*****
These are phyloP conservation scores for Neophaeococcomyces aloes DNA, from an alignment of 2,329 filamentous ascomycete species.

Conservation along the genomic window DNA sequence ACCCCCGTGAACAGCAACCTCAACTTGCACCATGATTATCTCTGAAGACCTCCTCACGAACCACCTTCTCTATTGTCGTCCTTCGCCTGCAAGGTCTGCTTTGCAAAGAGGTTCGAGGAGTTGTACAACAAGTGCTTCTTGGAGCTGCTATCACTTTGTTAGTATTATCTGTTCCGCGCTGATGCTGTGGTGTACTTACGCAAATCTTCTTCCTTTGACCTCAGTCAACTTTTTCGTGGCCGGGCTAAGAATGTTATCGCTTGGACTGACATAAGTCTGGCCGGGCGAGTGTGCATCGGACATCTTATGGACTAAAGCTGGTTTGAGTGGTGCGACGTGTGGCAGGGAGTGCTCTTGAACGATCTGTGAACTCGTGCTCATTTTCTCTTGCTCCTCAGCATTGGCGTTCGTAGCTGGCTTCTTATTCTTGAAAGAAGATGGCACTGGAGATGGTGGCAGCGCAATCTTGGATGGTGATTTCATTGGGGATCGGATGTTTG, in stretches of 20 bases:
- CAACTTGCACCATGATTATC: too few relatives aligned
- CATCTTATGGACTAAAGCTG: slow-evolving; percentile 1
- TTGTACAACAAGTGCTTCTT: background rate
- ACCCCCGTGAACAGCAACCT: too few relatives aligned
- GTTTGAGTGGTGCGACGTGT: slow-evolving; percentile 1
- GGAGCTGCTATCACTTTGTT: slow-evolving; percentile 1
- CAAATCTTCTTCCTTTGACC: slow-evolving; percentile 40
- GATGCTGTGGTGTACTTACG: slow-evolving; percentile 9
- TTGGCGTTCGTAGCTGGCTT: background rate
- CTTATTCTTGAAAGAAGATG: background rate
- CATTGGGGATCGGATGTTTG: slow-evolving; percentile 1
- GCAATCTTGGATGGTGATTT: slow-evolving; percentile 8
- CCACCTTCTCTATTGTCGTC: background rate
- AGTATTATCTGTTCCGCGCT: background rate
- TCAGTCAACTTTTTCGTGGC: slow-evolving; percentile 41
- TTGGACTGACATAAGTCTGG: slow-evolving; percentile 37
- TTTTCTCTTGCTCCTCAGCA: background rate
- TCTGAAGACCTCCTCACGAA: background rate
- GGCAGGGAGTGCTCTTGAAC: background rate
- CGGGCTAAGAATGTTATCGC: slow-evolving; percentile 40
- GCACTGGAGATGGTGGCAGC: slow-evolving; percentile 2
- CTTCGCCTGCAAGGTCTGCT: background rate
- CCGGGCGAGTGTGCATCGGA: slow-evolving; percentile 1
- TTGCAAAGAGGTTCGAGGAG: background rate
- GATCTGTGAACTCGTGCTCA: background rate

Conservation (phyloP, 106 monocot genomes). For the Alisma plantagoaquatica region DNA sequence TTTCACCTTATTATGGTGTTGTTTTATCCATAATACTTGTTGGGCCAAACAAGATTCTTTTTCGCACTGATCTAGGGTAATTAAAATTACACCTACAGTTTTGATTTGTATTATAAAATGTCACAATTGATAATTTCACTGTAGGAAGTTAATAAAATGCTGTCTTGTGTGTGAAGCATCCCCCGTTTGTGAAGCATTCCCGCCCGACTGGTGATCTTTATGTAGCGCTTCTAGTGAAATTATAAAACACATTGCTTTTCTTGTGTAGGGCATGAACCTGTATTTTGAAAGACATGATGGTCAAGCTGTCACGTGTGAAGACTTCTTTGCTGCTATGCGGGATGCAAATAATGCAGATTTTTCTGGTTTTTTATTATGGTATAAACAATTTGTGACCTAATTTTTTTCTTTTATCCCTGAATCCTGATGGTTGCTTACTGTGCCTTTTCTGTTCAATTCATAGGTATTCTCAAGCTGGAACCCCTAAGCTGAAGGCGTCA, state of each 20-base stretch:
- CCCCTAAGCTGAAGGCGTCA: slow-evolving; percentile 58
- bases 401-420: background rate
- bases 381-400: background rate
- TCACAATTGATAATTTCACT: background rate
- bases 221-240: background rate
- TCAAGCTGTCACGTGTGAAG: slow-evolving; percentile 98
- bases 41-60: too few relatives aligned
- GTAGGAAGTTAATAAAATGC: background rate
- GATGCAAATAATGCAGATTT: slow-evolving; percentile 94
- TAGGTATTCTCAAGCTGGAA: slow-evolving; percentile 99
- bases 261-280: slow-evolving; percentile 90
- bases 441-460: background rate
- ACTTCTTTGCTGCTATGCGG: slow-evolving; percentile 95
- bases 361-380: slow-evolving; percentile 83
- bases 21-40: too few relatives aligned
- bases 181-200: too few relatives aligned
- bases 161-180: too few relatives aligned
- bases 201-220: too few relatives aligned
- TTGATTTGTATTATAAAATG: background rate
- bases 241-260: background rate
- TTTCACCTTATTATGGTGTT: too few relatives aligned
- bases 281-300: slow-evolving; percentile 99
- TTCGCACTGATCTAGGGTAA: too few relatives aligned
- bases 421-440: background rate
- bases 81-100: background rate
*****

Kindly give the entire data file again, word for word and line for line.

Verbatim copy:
These are phyloP conservation scores for Neophaeococcomyces aloes DNA, from an alignment of 2,329 filamentous ascomycete species.

Conservation along the genomic window DNA sequence ACCCCCGTGAACAGCAACCTCAACTTGCACCATGATTATCTCTGAAGACCTCCTCACGAACCACCTTCTCTATTGTCGTCCTTCGCCTGCAAGGTCTGCTTTGCAAAGAGGTTCGAGGAGTTGTACAACAAGTGCTTCTTGGAGCTGCTATCACTTTGTTAGTATTATCTGTTCCGCGCTGATGCTGTGGTGTACTTACGCAAATCTTCTTCCTTTGACCTCAGTCAACTTTTTCGTGGCCGGGCTAAGAATGTTATCGCTTGGACTGACATAAGTCTGGCCGGGCGAGTGTGCATCGGACATCTTATGGACTAAAGCTGGTTTGAGTGGTGCGACGTGTGGCAGGGAGTGCTCTTGAACGATCTGTGAACTCGTGCTCATTTTCTCTTGCTCCTCAGCATTGGCGTTCGTAGCTGGCTTCTTATTCTTGAAAGAAGATGGCACTGGAGATGGTGGCAGCGCAATCTTGGATGGTGATTTCATTGGGGATCGGATGTTTG, in stretches of 20 bases:
- CAACTTGCACCATGATTATC: too few relatives aligned
- CATCTTATGGACTAAAGCTG: slow-evolving; percentile 1
- TTGTACAACAAGTGCTTCTT: background rate
- ACCCCCGTGAACAGCAACCT: too few relatives aligned
- GTTTGAGTGGTGCGACGTGT: slow-evolving; percentile 1
- GGAGCTGCTATCACTTTGTT: slow-evolving; percentile 1
- CAAATCTTCTTCCTTTGACC: slow-evolving; percentile 40
- GATGCTGTGGTGTACTTACG: slow-evolving; percentile 9
- TTGGCGTTCGTAGCTGGCTT: background rate
- CTTATTCTTGAAAGAAGATG: background rate
- CATTGGGGATCGGATGTTTG: slow-evolving; percentile 1
- GCAATCTTGGATGGTGATTT: slow-evolving; percentile 8
- CCACCTTCTCTATTGTCGTC: background rate
- AGTATTATCTGTTCCGCGCT: background rate
- TCAGTCAACTTTTTCGTGGC: slow-evolving; percentile 41
- TTGGACTGACATAAGTCTGG: slow-evolving; percentile 37
- TTTTCTCTTGCTCCTCAGCA: background rate
- TCTGAAGACCTCCTCACGAA: background rate
- GGCAGGGAGTGCTCTTGAAC: background rate
- CGGGCTAAGAATGTTATCGC: slow-evolving; percentile 40
- GCACTGGAGATGGTGGCAGC: slow-evolving; percentile 2
- CTTCGCCTGCAAGGTCTGCT: background rate
- CCGGGCGAGTGTGCATCGGA: slow-evolving; percentile 1
- TTGCAAAGAGGTTCGAGGAG: background rate
- GATCTGTGAACTCGTGCTCA: background rate

Conservation (phyloP, 106 monocot genomes). For the Alisma plantagoaquatica region DNA sequence TTTCACCTTATTATGGTGTTGTTTTATCCATAATACTTGTTGGGCCAAACAAGATTCTTTTTCGCACTGATCTAGGGTAATTAAAATTACACCTACAGTTTTGATTTGTATTATAAAATGTCACAATTGATAATTTCACTGTAGGAAGTTAATAAAATGCTGTCTTGTGTGTGAAGCATCCCCCGTTTGTGAAGCATTCCCGCCCGACTGGTGATCTTTATGTAGCGCTTCTAGTGAAATTATAAAACACATTGCTTTTCTTGTGTAGGGCATGAACCTGTATTTTGAAAGACATGATGGTCAAGCTGTCACGTGTGAAGACTTCTTTGCTGCTATGCGGGATGCAAATAATGCAGATTTTTCTGGTTTTTTATTATGGTATAAACAATTTGTGACCTAATTTTTTTCTTTTATCCCTGAATCCTGATGGTTGCTTACTGTGCCTTTTCTGTTCAATTCATAGGTATTCTCAAGCTGGAACCCCTAAGCTGAAGGCGTCA, state of each 20-base stretch:
- CCCCTAAGCTGAAGGCGTCA: slow-evolving; percentile 58
- bases 401-420: background rate
- bases 381-400: background rate
- TCACAATTGATAATTTCACT: background rate
- bases 221-240: background rate
- TCAAGCTGTCACGTGTGAAG: slow-evolving; percentile 98
- bases 41-60: too few relatives aligned
- GTAGGAAGTTAATAAAATGC: background rate
- GATGCAAATAATGCAGATTT: slow-evolving; percentile 94
- TAGGTATTCTCAAGCTGGAA: slow-evolving; percentile 99
- bases 261-280: slow-evolving; percentile 90
- bases 441-460: background rate
- ACTTCTTTGCTGCTATGCGG: slow-evolving; percentile 95
- bases 361-380: slow-evolving; percentile 83
- bases 21-40: too few relatives aligned
- bases 181-200: too few relatives aligned
- bases 161-180: too few relatives aligned
- bases 201-220: too few relatives aligned
- TTGATTTGTATTATAAAATG: background rate
- bases 241-260: background rate
- TTTCACCTTATTATGGTGTT: too few relatives aligned
- bases 281-300: slow-evolving; percentile 99
- TTCGCACTGATCTAGGGTAA: too few relatives aligned
- bases 421-440: background rate
- bases 81-100: background rate